Jun 11, 2018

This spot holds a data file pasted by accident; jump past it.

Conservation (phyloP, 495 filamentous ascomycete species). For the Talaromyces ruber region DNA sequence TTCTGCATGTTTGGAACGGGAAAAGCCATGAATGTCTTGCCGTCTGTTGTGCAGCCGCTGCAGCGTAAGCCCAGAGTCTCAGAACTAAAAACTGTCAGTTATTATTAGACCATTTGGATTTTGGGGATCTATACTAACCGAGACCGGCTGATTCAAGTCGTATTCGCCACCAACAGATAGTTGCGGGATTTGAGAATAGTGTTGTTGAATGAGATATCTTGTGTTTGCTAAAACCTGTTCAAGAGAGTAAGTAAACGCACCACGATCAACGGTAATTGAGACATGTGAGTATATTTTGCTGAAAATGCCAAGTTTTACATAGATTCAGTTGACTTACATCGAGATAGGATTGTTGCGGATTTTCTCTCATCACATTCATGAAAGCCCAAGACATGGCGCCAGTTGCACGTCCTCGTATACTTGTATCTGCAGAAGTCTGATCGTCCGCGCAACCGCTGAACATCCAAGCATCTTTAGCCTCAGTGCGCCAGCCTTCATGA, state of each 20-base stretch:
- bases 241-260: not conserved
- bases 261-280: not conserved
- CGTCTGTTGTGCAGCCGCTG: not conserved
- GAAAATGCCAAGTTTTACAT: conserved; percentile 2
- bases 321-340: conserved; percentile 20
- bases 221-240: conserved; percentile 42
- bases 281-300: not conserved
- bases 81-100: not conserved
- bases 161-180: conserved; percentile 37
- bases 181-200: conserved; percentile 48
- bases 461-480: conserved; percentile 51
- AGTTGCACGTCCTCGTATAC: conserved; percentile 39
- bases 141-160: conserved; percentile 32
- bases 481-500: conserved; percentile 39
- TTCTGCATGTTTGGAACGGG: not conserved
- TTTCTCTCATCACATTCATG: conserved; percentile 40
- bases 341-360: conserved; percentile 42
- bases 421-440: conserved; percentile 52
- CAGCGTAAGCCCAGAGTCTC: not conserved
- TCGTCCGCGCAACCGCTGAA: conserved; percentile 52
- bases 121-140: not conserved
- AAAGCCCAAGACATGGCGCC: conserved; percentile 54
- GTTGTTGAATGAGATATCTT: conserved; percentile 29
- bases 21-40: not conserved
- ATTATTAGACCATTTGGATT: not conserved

X-risk = Existential Risk. The risk that we could accidentally (hopefully accidentally) wipe out all of humanity. X-hope = Existential Hope. The hope that we will all flourish and live happily ever after. If you keep up with science news at all, then you saw the headlines splashed all over news sources on Monday: The UK has given researchers at the Francis Crick Institute permission to edit the genes of early-stage human embryos. This is huge news, not only in genetics and biology fields, but for science as a whole. No other researcher has ever been granted permission to perform gene editing on viable human embryos before. The usual fears of designer babies and slippery slopes popped up, but as most of the general news sources reported, those fears are relatively unwarranted for this research. In fact, this project, with is led by Dr. Kathy Niakan , could arguably be closer to the existential hope side of the spectrum. Niakan’s objective is to try to understand the first seven days of embryo development, and she’ll do so by using CRISPR to systematically sweep through genes in embryos that were donated from in vitro fertilization (IVF) procedures. While research in mice and other animals has given researchers an idea of the roles different genes play at those early stages of development, there many genes that are uniquely human and can’t be studied in other animals. Many causes of infertility and miscarriages are thought to occur in some of those genes during those very early stages of development, but we can only determine that through this kind of research. Niakan explained to the BBC , “We would really like to understand the genes needed for a human embryo to develop successfully into a healthy baby. The reason why it is so important is because miscarriages and infertility are extremely common, but they’re not very well understood.” It may be hard to see how preventing miscarriages could be bad, but this is a controversial research technique under normal circumstances, and Niakan’s request for approval came on the heels of human embryo research that did upset the world. Last year, outrage swept through the scientific community after scientists in China chose to skip proper approval processes to perform gene-editing research on nonviable human embryos. Many prominent scientists in the field, including FLI’s Scientific Advisory Board Member George Church, responded by calling for a temporary moratorium on using the CRISPR/Cas-9 gene-editing tool in human embryos that would be carried to term. An important distinction to make here is that Dr. Niakan went through all of the proper approval channels to start her research. Though the UK’s approval process isn’t quite as stringent as that in the US – which prohibits all research on viable embryos – the Human Fertilisation and Embryology Authority, which is the approving body, is still quite strict, insisting, among other things, that the embryos be destroyed after 14 days to ensure they can’t ever be taken to term. The team will also only use embryos that were donated with full consent by the IVF patients. Max Schubert , a doctoral candidate of Dr. George Church’s lab at Harvard, explained that one of the reasons for the temporary moratorium was to give researchers time to study the effects of CRISPR first to understand how effective and safe it truly is. “I think [Niakan’s research] represents the kind of work that you need to do to understand the risks that those scientists are concerned about,” said Schubert. John Min , also a PhD candidate in Dr. Church’s lab, pointed out that the knowledge we could gain from this research will very likely lead to medications and drugs that can be used to help prevent miscarriages, and that the final treatment could very possibly not involve any type of gene editing at all. This would eliminate, or at least limit, concerns about genetically modified humans. Said Min, “This is a case that illustrates really well the potential of CRISPR technology … CRISPR will give us the answers to [Niakan’s] questions much more cheaply and much faster than any other existing technology.”